Mr Stheeman: Yes, but they observe
what is going on in the gilts market, and what we tend to observe
is that they tend to come in and draw down loans just at the moment
that yields have gone very low but have begun to pick up. In other
words, they will usually come in a couple of days after the lows
and, you are absolutely right, 23 January last year was a key
date. If I am correct the headlines about ultra-long bond yields
hitting all time lows was on 17 or 18 January. Usually you can
notice a little uptake very shortly afterwards, but you are absolutely
Q65 Mr Todd: So there is a sort of
lead time for local authority treasurers to absorb this information
and act on it and it is about four or five days?
Mr Stheeman: Yes, or because they
think that rates are rising they feel they had better get in there
Q66 Mr Todd: The limit that is set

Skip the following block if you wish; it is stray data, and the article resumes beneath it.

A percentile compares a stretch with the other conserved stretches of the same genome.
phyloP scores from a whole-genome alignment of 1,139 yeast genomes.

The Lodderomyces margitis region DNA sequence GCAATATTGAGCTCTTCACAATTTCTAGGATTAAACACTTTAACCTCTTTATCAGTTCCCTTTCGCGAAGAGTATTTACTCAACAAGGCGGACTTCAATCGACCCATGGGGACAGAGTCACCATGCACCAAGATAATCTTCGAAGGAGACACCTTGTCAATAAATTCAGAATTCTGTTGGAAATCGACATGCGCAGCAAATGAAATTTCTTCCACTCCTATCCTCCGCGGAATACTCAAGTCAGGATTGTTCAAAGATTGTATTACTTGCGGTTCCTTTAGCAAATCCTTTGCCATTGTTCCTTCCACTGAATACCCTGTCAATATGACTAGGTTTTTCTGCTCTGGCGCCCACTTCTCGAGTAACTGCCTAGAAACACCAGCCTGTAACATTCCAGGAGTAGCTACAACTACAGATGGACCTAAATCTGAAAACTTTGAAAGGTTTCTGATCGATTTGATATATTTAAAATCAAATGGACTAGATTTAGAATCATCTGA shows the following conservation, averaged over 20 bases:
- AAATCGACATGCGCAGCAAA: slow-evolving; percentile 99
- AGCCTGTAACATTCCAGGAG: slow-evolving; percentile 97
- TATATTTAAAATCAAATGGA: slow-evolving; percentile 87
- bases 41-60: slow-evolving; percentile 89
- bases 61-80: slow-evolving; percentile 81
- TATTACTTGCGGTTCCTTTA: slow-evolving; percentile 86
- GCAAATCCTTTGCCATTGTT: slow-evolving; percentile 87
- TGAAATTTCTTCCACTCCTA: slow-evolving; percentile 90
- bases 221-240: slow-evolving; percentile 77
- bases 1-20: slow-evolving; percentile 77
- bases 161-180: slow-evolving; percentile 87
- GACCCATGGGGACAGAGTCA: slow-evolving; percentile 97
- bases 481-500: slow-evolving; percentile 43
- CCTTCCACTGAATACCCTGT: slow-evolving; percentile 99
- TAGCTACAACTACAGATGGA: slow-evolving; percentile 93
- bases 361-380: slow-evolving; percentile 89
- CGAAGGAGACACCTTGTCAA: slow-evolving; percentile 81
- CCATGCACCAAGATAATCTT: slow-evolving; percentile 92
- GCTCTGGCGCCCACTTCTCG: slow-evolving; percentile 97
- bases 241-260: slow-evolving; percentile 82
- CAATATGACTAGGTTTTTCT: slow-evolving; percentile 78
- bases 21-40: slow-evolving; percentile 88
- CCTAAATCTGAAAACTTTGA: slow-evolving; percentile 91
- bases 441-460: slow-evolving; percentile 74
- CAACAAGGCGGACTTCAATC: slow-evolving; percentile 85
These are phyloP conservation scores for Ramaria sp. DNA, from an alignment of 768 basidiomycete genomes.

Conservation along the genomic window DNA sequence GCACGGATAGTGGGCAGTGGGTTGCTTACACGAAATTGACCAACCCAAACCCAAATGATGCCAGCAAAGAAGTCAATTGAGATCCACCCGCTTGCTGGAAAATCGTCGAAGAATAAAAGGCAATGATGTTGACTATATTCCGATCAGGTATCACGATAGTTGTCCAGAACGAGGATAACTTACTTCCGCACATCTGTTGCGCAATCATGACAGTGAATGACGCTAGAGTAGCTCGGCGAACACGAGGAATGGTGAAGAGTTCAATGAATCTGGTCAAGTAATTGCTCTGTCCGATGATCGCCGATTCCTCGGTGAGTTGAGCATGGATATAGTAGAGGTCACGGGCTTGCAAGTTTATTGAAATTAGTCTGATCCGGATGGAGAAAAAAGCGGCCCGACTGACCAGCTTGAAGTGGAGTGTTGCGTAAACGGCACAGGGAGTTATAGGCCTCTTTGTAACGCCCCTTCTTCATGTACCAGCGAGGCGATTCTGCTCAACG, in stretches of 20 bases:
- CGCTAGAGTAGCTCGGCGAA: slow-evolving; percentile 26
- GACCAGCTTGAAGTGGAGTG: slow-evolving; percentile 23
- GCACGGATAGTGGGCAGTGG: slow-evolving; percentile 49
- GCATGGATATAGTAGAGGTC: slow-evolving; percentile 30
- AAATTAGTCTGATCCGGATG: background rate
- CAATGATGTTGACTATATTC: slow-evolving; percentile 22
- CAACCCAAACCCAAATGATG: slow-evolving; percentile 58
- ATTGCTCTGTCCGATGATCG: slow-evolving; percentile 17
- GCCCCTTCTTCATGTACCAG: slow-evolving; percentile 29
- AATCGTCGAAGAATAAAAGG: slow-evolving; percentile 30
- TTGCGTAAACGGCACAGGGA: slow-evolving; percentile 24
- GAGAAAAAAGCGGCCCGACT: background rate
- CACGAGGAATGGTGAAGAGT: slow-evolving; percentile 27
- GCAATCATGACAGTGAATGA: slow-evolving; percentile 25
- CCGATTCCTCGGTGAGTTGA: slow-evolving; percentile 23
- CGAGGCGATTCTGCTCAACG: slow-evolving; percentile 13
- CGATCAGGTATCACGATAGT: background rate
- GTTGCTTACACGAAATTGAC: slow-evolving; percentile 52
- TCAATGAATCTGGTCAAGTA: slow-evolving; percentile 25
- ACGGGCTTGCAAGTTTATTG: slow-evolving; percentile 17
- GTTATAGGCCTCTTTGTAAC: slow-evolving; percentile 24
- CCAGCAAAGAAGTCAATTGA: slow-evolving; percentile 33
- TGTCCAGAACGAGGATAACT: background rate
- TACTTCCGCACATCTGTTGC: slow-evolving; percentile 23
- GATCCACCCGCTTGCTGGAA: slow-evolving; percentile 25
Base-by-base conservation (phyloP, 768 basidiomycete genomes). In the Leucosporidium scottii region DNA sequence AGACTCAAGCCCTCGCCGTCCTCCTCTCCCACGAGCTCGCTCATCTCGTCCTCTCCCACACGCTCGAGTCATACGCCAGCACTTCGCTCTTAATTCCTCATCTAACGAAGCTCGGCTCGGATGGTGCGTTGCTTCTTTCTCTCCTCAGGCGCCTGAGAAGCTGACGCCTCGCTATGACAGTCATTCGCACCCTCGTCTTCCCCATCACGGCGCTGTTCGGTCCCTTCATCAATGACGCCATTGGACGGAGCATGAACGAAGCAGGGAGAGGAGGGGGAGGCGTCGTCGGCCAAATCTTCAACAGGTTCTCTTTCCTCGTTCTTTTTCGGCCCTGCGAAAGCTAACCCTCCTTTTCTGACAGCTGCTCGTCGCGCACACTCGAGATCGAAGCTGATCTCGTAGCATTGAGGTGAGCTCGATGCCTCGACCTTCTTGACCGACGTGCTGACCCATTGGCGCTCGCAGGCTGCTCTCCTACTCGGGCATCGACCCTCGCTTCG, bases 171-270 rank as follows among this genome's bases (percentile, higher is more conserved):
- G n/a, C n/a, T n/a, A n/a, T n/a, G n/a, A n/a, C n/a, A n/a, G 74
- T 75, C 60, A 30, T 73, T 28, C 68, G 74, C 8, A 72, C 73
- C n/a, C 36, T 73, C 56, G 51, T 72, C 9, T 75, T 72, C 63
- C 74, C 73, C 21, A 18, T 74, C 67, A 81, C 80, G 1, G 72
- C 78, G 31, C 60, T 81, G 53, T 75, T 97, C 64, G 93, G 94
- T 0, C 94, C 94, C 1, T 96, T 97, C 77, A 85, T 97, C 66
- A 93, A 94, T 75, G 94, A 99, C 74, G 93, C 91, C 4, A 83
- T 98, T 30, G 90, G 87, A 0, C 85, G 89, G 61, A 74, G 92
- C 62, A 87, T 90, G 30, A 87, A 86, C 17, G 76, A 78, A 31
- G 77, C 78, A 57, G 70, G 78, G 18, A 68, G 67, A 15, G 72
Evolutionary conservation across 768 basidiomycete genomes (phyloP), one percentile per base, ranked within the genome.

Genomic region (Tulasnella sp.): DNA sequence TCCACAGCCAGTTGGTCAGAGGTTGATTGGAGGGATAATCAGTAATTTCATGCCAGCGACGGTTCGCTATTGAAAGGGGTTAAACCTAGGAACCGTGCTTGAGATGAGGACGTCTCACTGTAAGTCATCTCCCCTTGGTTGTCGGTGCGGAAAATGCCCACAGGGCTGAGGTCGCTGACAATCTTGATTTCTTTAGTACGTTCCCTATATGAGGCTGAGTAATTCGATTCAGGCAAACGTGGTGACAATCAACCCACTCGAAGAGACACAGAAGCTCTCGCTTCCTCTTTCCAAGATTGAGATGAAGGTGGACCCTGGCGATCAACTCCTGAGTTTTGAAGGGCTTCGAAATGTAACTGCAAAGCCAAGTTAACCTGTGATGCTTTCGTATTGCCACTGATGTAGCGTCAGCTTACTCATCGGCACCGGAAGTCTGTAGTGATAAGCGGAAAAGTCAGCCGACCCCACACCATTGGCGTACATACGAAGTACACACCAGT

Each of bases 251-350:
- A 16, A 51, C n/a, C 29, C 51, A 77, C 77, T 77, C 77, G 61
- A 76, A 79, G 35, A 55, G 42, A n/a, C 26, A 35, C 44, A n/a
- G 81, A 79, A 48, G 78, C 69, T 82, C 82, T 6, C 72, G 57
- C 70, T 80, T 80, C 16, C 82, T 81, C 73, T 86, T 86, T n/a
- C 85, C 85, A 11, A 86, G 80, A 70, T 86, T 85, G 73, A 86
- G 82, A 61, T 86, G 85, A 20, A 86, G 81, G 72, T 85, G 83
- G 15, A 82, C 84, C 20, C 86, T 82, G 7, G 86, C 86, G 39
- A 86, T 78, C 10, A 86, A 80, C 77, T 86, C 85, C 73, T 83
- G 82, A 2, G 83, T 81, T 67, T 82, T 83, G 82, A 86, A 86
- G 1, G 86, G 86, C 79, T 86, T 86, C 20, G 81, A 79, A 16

in law for the Board is £55 billion, and in your last account
you were £47 billion. Is there any intent to review the legislative
limit for the Board's activity?
Mr Stheeman: I think that you
are right, the limit is at £55 billion. I believe there is
a provision which would allow the limit to go up to a sum not
exceeding £70 billion in total, but clearly if this trend
Q67 Mr Todd: That needs Parliamentary
Mr Stheeman: Yes, and we would
clearly need to speak to the Treasury if we felt that we were
getting close to that specific amount.
Q68 Mr Todd: Does the current level
of activity suggest that you will need to consider that if it
continues at the rate you report?
Mr Stheeman: I think that is a
possibility. Arguably we are still several billion away from that,
Q69 Mr Todd: There was significant
growth last year, was there not?
Mr Stheeman: Yes.